The series' fondness for weaving alternate paths for players to explore in future plays is present in Lost World, but the pathways merge sloppily and result in confusing mazes. I frequently backtracked through passages that I thought were ultimately leading me to a level's conclusion, only to find a bumper or speed strip encouraging progress in the direction I had just come from. Aside from the detours, the main paths suffer from the unfortunately established tradition of punishing Sonic's speed with spikes and enemies that can't be anticipated, and can only be avoided after an initial failure. Worst of all, the sections that require Sonic to smash all of its resident baddies are unavoidable, reducing portions of stages into tired button mashing until everything is dead.
There are reasons to return to previously completed levels - each stage contains five hidden red star rings, many of which are fairly difficult to find. Wisp capsules also appear in levels preceding their introduction in the game, encouraging fresh attempts in an effort to see areas that weren't immediately accessible. There are even hidden stages, which thankfully are not limited to the special world that's entirely comprised of gyro-controlled Chaos Emerald levels in space. These gyro levels fail to captivate, but the hidden levels that offer alternate, resource-stripped versions of the game's main levels offer an additional challenge. However, the fatigue inspired by persevering over the main game's downfalls doesn't leave much of a desire for more.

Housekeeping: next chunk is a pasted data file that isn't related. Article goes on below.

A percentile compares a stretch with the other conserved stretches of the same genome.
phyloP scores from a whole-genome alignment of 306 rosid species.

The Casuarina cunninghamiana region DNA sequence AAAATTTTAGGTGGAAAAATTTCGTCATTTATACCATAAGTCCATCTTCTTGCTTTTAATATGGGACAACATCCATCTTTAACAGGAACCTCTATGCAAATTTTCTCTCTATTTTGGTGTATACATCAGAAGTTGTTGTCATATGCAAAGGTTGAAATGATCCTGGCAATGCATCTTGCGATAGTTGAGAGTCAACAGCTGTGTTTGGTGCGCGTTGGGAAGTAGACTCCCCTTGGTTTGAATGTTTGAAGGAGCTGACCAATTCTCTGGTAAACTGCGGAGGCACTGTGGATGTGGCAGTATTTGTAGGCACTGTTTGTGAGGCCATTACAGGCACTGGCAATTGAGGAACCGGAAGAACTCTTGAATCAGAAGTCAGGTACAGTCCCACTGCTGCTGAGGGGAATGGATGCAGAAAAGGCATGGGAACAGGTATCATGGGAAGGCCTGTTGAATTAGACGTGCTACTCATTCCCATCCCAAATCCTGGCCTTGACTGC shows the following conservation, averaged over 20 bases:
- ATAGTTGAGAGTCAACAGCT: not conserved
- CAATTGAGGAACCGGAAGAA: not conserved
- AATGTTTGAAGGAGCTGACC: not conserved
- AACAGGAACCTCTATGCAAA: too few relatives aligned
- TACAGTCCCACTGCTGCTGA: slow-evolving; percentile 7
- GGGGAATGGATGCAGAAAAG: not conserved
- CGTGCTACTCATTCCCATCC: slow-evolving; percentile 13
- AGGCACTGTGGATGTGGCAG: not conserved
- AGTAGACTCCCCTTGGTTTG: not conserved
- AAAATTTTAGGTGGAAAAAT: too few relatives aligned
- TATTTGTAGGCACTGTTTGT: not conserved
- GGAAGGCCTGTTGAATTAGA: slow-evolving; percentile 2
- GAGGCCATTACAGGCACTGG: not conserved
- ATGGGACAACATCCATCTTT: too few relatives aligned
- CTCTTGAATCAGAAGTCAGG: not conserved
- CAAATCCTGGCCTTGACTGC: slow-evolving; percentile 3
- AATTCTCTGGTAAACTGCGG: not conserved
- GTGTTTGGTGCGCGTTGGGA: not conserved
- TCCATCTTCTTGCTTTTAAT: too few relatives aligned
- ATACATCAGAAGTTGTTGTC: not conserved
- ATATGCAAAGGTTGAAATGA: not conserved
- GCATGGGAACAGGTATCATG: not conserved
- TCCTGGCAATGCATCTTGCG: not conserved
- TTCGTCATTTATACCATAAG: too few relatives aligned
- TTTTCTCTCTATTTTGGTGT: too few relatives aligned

The most frustrating thing about Lost World is that it's not consistently miserable. There are brief sections that feel competent and structured around the game's mechanics - Sparsely placed lines of enemies that immediately work with the homing attack and serve as bridges to platforms, or stretches of ramps and rails that encourage you to run as fast as possible without hiding a "gotcha" enemy at the end to knock the rings out of you. However, these are abruptly and frequently interrupted by grating mechanics or an unwarranted "strike" from an idling enemy. Every fresh realization of an impending puzzle inspired a sigh, and I laughed in disbelief at sudden threats that the immediate surroundings encouraged me to run blindly towards.
I'm tired of resorting to the one-ring trick to survive the broken mechanics and blind hazards of a Sonic game. I want to feel satisfaction from besting a stage full of thought-out pathways and platforming opportunities, or at least survive a level without an event that makes me question its structural integrity. Unfortunately, Lost World tries to pack in so many mechanics that it suffocates the rapid-fire platforming segments, which are breathless when all the mechanics are suited to Sonic.
This review is based on a retail copy of the Nintendo 3DS version of Sonic: Lost World, provided by Sega.